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I am grateful to have an opportunity to take part in this debate and to pay tribute to so many colleagues who are moving on. It is a particular honour to follow my right hon. Friend Sir Patrick McLoughlin. Indeed, it was a telephone call from him that first heralded my appointment as a Minister. I could hear the deep reluctance in his voice, verging on disbelief, as he announced that the Prime Minister had appointed me. He then had a moment of fun at my expense when he told me—he obviously knew me very well—that I was off to the Ministry of Agriculture, before revealing that I was in fact going to the Department for Culture, Media and Sport. In fact, things went from bad to worse after that phone call, because my sole contribution, apart from irritating the Chief Whip during my first five years in this place while on the Opposition Benches, was to write a blog in which, with the oncoming age of austerity, I recommended that the first thing we should do as a Government was to get rid of Government cars. Straight after my right hon. Friend put down the phone, my new private secretary at the Department for Culture, Media and Sport rang me—I felt tremendously important— and said, “Minister, would you like to come into the Department?” I said that, yes, of course I would. They said, “Minister, shall we send your car?” I paused for a moment. I thought of myself, as I have always been in this place, as a man of great principle and then said, “Yes, please send a car.” [Laughter.] Two minutes later, there was another phone call: “Minister, the Secretary of State has read your blog and he has cancelled your car.” I never had a car for the six years that I was in the Department.
My right hon. Friend’s speech also reminded me of my own glittering political career in this place. I have always wanted to do the Queen’s Speech address, so that I can recount to the House some of my great political successes. Standing in 1997 in Bristol East, I managed to turn a 5,000 Labour majority into a 17,000 Labour majority. Then, when I was selected to succeed Robert Jackson in the seat of Wantage, he and I worked hand in glove together for three years—father and son, Laurel and Hardy—with never a moment apart. After working with me for those three years, Robert Jackson turned around and defected to the Labour party.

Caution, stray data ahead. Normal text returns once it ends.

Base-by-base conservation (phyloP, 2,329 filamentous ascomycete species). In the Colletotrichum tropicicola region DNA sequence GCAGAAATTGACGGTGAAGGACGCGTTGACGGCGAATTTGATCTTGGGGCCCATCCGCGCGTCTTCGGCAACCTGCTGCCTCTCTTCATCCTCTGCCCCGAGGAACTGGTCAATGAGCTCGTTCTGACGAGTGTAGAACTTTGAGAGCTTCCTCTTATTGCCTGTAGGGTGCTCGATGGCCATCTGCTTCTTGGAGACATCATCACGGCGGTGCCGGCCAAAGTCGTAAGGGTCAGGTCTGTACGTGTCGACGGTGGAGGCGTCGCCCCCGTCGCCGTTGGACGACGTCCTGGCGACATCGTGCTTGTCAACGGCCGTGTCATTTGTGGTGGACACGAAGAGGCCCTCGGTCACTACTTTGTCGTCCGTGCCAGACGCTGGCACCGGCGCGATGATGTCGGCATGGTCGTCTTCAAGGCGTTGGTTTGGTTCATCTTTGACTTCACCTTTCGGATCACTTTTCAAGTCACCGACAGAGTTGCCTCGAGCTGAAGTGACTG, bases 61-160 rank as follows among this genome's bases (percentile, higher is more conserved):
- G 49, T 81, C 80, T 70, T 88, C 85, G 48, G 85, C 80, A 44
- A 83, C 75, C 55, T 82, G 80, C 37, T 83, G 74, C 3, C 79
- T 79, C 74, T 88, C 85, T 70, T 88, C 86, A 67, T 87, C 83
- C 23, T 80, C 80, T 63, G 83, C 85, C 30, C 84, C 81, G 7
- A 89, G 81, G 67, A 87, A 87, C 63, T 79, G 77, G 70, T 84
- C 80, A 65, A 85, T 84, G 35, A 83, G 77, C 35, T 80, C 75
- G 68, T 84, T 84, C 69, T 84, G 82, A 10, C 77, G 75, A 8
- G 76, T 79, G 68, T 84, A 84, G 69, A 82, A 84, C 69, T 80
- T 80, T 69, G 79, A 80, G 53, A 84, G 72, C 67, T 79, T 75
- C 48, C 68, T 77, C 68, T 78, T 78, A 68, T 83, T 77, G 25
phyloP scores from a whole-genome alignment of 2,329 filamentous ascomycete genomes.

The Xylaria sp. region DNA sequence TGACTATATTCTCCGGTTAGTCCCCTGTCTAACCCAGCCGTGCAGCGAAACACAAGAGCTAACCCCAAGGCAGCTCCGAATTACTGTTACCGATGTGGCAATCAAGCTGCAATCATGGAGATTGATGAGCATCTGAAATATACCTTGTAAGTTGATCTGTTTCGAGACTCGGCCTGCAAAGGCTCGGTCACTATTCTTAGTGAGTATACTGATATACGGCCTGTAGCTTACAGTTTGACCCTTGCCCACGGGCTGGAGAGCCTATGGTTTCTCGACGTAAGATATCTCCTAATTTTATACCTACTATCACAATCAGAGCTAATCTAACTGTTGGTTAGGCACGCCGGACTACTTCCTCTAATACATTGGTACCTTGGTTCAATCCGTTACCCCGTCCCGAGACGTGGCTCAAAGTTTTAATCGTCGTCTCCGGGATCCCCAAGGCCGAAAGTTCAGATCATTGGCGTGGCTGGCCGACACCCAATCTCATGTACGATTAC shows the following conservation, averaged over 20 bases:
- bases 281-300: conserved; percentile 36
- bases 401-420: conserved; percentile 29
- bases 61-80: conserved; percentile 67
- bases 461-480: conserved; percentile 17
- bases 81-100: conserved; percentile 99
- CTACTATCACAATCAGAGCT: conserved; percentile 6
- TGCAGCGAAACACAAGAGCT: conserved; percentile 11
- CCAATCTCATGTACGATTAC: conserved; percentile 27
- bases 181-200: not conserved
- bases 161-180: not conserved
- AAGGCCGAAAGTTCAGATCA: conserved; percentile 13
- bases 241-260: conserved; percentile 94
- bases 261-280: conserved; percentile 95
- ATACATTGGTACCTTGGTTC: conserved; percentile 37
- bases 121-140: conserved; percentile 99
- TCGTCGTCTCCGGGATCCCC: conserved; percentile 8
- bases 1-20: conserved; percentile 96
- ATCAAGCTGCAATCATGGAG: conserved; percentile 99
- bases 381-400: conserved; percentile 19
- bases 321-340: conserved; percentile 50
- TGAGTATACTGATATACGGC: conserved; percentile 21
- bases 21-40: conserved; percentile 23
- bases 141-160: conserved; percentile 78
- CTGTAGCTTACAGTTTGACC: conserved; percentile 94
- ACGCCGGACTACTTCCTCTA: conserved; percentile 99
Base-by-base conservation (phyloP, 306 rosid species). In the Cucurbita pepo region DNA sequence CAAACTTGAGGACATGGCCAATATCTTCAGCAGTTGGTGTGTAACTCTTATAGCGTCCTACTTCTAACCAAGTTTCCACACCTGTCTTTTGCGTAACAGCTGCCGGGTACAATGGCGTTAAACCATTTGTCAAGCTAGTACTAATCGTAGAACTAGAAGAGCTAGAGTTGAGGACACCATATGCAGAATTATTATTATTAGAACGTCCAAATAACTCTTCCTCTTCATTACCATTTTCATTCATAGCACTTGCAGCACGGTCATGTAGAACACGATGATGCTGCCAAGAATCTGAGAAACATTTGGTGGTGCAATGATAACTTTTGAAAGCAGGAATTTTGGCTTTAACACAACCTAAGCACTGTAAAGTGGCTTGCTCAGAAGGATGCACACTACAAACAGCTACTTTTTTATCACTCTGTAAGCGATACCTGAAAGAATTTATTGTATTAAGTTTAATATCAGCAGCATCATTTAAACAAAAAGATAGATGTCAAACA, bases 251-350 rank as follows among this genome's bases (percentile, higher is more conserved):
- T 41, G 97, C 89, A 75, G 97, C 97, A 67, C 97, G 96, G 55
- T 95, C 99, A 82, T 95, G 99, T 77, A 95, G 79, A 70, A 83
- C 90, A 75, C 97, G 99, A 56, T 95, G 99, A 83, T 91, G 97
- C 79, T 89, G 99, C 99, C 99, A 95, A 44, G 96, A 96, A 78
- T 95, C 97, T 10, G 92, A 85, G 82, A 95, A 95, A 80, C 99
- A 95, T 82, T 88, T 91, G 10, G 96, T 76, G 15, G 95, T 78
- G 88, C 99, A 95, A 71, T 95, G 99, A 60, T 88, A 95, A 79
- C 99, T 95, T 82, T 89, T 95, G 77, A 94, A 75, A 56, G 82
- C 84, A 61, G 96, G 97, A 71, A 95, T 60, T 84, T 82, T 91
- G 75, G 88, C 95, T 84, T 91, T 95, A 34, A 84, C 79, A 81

I was lucky enough to succeed Robert Jackson in 2005 to become the Member of Parliament for Wantage and Didcot, and it is a tremendous privilege. I rechristened the constituency Wantage and Didcot, although I can never get that past the Boundary Commission. Didcot is the largest town in the constituency, which also includes Wantage, Faringdon and Wallingford. I sensed from my right hon. Friend’s speech that all of us in this House believe that we represent the best constituency in the country. The great advantage of Wantage is that it literally does have everything, from an ancient white horse to a 21st century space cluster with 90 start-up companies. It has Europe’s leading business park, Milton Park, a technology business park with life sciences, the European Space Agency, the Satellite Applications Catapult, Williams Formula 1, farming, small businesses and a huge sense of community. I think the one thing we all learn in this place as Members of Parliament, if we did not learn it beforehand, is the tremendous power of community and social organisations in our constituencies. Again and again, we know the tremendous amount of work that volunteers do in every part of society in our constituencies to make things happen and to make them work, often with very little thanks or recognition.
My constituency—I hope this does not sound arrogant or come out in the wrong way—suffers in different ways from other constituencies, in that it suffers from the problems of success. The issues that come across my desk relate to economic success: concern about the growing number of houses and whether there is adequate infrastructure, such as roads and schools, to support it. There are other important issues, such as reopening a provincial railway station, Grove station, to provide better commuting for all my constituents, and sorting out the problems at Wantage community hospital. The biggest issue that faces us is how to cope with the impact of economic success in this area.
I just want to touch on two other topics before I sit down. I probably should not bring up Brexit—we were all having such a lovely time before I did—but I just want to put on record, as someone who has got into a bit of trouble on this issue, what happened. I supported the Prime Minister’s position when he first became Prime Minister, to leave with a deal; otherwise we would leave with no deal. Funnily enough, I thought the no-deal threat was better aimed at this Parliament, rather than at Europe. It was only the out-of-the-blue Prorogation that made me feel that Parliament should have a moment where it put in an insurance policy to ensure that we did get a deal, but once a deal came back I was very happy to support it. I was happy to support the programme motion, and I hope that if the Prime Minister comes back with a majority, he brings the deal back and rams it through. I would certainly support him in that. I am not a remainer or a remoaner; I am a leaver-with-a-dealer. I hope that that is what can happen after the election.
Although I lost the Whip, I am a fan and an admirer of the Prime Minister. I have known him for many years. Generally, every single political prediction I make is wrong, but I did predict two years ago that he would become Prime Minister. I also said that, looking at his record as Mayor of London, he would make a fine Prime Minister. I think he will. As I look at my right hon. Friend Sir Alan Duncan, I can see him nodding in agreement.